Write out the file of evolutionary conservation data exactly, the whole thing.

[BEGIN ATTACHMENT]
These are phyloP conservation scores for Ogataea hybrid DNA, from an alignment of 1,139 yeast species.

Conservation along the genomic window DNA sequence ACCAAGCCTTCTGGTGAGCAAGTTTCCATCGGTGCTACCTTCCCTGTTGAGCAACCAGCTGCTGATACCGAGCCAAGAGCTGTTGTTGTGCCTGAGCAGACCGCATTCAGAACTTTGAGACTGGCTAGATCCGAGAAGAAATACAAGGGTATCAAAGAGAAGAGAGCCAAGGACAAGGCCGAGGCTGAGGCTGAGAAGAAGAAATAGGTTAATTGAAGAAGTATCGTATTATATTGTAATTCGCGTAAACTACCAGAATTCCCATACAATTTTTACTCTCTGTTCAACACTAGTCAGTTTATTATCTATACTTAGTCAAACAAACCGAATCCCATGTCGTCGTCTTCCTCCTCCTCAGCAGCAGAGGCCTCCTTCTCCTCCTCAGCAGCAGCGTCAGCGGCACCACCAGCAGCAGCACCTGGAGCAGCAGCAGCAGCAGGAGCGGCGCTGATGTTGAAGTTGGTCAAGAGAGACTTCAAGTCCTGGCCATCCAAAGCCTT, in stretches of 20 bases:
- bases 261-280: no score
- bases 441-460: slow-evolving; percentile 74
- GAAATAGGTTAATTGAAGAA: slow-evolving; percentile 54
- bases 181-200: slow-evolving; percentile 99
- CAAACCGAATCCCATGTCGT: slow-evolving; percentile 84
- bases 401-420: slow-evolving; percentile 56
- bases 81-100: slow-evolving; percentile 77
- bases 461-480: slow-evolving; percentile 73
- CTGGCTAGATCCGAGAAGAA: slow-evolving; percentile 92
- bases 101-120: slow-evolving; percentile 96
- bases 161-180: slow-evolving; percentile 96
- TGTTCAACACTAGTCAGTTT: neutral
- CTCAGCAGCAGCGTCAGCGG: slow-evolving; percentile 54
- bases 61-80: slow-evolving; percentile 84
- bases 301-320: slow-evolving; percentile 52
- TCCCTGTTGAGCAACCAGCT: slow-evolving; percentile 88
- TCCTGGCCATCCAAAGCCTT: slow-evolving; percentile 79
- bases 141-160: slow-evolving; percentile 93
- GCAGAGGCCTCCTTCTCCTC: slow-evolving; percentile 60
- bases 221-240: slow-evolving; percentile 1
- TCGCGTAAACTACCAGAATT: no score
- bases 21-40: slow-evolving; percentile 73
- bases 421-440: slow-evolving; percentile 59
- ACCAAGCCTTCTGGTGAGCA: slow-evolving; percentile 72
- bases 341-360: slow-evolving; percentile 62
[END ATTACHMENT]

These are phyloP conservation scores for Ogataea hybrid DNA, from an alignment of 1,139 yeast species.

Conservation along the genomic window DNA sequence ACCAAGCCTTCTGGTGAGCAAGTTTCCATCGGTGCTACCTTCCCTGTTGAGCAACCAGCTGCTGATACCGAGCCAAGAGCTGTTGTTGTGCCTGAGCAGACCGCATTCAGAACTTTGAGACTGGCTAGATCCGAGAAGAAATACAAGGGTATCAAAGAGAAGAGAGCCAAGGACAAGGCCGAGGCTGAGGCTGAGAAGAAGAAATAGGTTAATTGAAGAAGTATCGTATTATATTGTAATTCGCGTAAACTACCAGAATTCCCATACAATTTTTACTCTCTGTTCAACACTAGTCAGTTTATTATCTATACTTAGTCAAACAAACCGAATCCCATGTCGTCGTCTTCCTCCTCCTCAGCAGCAGAGGCCTCCTTCTCCTCCTCAGCAGCAGCGTCAGCGGCACCACCAGCAGCAGCACCTGGAGCAGCAGCAGCAGCAGGAGCGGCGCTGATGTTGAAGTTGGTCAAGAGAGACTTCAAGTCCTGGCCATCCAAAGCCTT, in stretches of 20 bases:
- bases 261-280: no score
- bases 441-460: slow-evolving; percentile 74
- GAAATAGGTTAATTGAAGAA: slow-evolving; percentile 54
- bases 181-200: slow-evolving; percentile 99
- CAAACCGAATCCCATGTCGT: slow-evolving; percentile 84
- bases 401-420: slow-evolving; percentile 56
- bases 81-100: slow-evolving; percentile 77
- bases 461-480: slow-evolving; percentile 73
- CTGGCTAGATCCGAGAAGAA: slow-evolving; percentile 92
- bases 101-120: slow-evolving; percentile 96
- bases 161-180: slow-evolving; percentile 96
- TGTTCAACACTAGTCAGTTT: neutral
- CTCAGCAGCAGCGTCAGCGG: slow-evolving; percentile 54
- bases 61-80: slow-evolving; percentile 84
- bases 301-320: slow-evolving; percentile 52
- TCCCTGTTGAGCAACCAGCT: slow-evolving; percentile 88
- TCCTGGCCATCCAAAGCCTT: slow-evolving; percentile 79
- bases 141-160: slow-evolving; percentile 93
- GCAGAGGCCTCCTTCTCCTC: slow-evolving; percentile 60
- bases 221-240: slow-evolving; percentile 1
- TCGCGTAAACTACCAGAATT: no score
- bases 21-40: slow-evolving; percentile 73
- bases 421-440: slow-evolving; percentile 59
- ACCAAGCCTTCTGGTGAGCA: slow-evolving; percentile 72
- bases 341-360: slow-evolving; percentile 62